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How to Fuel Your Energy for the Outdoors with the right Diet

Kayaking (FILE)
Posted at 3:56 PM, Jun 06, 2022
and last updated 2022-06-06 18:56:13-04

(KERO) — June is National Great Outdoors Month and whether you choose to spend it hiking some trails or playing your favorite sport outside, one thing you want to make sure of is that you have enough energy.

Heading out for some adventure? Think of your body as a car -- if you run out of gas, it's game over.

Doctor Gayle Myers, an integrative holistic doctor, shares a helpful formula to calculate what you should eat to fuel up before you get outside. Starting with - what's the activity?

"You start to feel shaky and weak where you just don't have enough energy. You start to feel more fatigued. So then you know that you're running out of fuel," says Myers. "When you set out for an activity, you wanna think about how long you're gonna be out there and what intensity you're gonna be doing."

Low intensity would be where you don't get your heart rate up, break a sweat or get out of breath.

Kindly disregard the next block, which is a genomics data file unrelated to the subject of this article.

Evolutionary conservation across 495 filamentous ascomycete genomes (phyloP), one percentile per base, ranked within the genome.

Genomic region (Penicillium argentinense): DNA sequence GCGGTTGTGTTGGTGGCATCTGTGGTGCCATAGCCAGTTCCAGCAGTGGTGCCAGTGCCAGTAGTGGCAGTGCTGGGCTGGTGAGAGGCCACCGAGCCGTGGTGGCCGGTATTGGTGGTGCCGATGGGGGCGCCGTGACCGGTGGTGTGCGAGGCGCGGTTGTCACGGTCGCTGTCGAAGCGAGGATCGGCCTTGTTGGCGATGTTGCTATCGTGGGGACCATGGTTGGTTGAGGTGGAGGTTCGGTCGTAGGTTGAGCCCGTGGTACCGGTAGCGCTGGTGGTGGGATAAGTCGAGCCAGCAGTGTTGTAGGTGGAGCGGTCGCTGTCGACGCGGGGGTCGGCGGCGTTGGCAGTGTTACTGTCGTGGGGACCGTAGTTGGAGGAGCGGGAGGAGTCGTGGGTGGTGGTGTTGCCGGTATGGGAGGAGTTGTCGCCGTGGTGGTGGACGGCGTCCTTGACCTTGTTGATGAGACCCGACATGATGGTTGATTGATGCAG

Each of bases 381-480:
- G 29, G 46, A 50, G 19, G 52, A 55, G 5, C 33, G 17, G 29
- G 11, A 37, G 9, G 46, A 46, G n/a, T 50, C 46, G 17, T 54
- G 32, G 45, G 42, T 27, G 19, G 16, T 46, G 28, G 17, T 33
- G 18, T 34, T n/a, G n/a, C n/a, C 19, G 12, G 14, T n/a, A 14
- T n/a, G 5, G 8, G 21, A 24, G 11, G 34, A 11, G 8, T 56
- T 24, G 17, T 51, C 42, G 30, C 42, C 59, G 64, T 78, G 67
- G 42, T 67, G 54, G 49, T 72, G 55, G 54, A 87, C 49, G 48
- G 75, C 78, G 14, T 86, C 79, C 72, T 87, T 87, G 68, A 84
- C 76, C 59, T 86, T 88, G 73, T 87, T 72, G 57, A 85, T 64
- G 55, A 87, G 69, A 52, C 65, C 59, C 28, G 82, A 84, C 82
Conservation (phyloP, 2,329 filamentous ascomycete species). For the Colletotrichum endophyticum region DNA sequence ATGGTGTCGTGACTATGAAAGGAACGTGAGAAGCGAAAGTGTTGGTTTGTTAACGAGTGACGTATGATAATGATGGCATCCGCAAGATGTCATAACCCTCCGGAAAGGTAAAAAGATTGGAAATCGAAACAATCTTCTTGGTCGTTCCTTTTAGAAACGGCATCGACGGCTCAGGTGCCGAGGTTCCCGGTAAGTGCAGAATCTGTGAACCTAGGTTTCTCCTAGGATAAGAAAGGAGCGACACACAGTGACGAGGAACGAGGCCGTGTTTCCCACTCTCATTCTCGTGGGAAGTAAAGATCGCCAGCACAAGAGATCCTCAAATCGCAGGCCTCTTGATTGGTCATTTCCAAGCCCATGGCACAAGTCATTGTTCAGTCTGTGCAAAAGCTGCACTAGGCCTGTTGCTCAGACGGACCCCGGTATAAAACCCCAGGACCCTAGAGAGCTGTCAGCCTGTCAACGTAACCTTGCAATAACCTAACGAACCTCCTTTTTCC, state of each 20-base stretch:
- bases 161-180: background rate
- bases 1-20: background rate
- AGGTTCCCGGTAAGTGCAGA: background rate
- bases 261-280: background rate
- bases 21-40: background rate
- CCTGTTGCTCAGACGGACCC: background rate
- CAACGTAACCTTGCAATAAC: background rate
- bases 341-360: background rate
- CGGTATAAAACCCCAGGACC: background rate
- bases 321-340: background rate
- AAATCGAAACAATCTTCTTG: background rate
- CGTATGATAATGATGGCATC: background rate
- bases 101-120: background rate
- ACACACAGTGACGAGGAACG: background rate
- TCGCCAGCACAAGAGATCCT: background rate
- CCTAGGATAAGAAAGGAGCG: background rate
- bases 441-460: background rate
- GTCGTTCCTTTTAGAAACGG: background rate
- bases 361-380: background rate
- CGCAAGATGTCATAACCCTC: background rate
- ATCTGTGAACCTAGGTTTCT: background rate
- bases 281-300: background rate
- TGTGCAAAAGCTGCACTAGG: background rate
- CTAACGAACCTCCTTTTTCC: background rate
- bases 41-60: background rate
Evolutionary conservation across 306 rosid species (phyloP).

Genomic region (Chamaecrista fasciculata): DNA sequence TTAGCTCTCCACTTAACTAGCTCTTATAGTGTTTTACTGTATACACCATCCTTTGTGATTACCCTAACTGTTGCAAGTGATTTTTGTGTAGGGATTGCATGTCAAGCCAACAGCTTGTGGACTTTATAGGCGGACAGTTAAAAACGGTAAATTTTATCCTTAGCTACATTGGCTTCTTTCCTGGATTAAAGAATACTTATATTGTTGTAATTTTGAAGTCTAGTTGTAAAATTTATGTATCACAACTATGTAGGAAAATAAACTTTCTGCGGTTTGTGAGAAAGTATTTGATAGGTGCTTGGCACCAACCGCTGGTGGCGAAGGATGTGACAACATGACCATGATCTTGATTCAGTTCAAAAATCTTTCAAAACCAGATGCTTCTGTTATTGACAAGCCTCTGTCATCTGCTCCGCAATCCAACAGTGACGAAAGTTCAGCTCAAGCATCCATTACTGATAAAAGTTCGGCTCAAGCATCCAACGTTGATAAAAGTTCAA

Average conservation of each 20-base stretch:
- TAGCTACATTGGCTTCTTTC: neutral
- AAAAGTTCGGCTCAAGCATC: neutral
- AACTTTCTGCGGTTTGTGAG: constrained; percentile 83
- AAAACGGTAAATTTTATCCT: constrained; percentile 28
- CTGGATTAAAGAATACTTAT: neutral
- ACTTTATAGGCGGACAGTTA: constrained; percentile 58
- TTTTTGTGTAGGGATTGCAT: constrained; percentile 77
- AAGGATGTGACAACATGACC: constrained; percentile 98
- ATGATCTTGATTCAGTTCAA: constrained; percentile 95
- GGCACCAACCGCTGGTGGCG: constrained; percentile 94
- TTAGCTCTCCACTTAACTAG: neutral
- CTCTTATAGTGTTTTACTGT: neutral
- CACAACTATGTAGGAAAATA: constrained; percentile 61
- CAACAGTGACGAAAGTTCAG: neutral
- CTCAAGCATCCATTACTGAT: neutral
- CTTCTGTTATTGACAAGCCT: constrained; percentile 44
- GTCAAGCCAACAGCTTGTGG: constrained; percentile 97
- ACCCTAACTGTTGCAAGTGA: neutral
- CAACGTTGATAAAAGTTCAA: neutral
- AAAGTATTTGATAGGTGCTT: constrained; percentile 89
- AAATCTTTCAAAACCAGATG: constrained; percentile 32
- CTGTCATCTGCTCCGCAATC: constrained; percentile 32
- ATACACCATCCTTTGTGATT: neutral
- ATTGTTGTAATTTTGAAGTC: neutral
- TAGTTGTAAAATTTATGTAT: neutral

"A casual walk, a leisurely bike ride, yoga."

Or high intensity where your heart's pumping and you can't speak without taking a breath.

"A vigorous hike, tennis, running."

Next: what should you eat?

"Food creates caloric energy and energy to run our metabolic processes."

Calculate your intensity level plus the duration of what you will be doing to figure out the best fuel for your body.

"Different kinds of foods have a different thermic effect. There's high, middle, and low."

Protein has the highest thermic effect which means your body burns through it slower.

"And it sustains your energy longer."

The middle is carbohydrates and healthy fats are the lowest.

"And we burn through those very fast."

The longer and more intense the activity, the more protein you'll need to add to the mix of carbs and fats.

"So you wanna eat at least an hour, maybe even an hour and a half before you go out."

Finally - figure out if you are a fast or slow metabolizer.

"If you're a fast metabolizer, you're usually genetically born with it."

Fast metabolizers are lean, have a hard time gaining weight, and can eat a lot of food and burn through it quickly. Slow metabolizers are the opposite.

"However, if you're a slow metabolizer and you do more activity and increase your muscle mass. You'll begin to burn calories at rest."

Fast metabolizers will need to eat more, especially protein and complex carbs, for longer, high-intensity activity.

"A slow metabolizer would probably wanna have more vegetables than grains with the protein and the fats."

Enjoy the outdoors with the right formula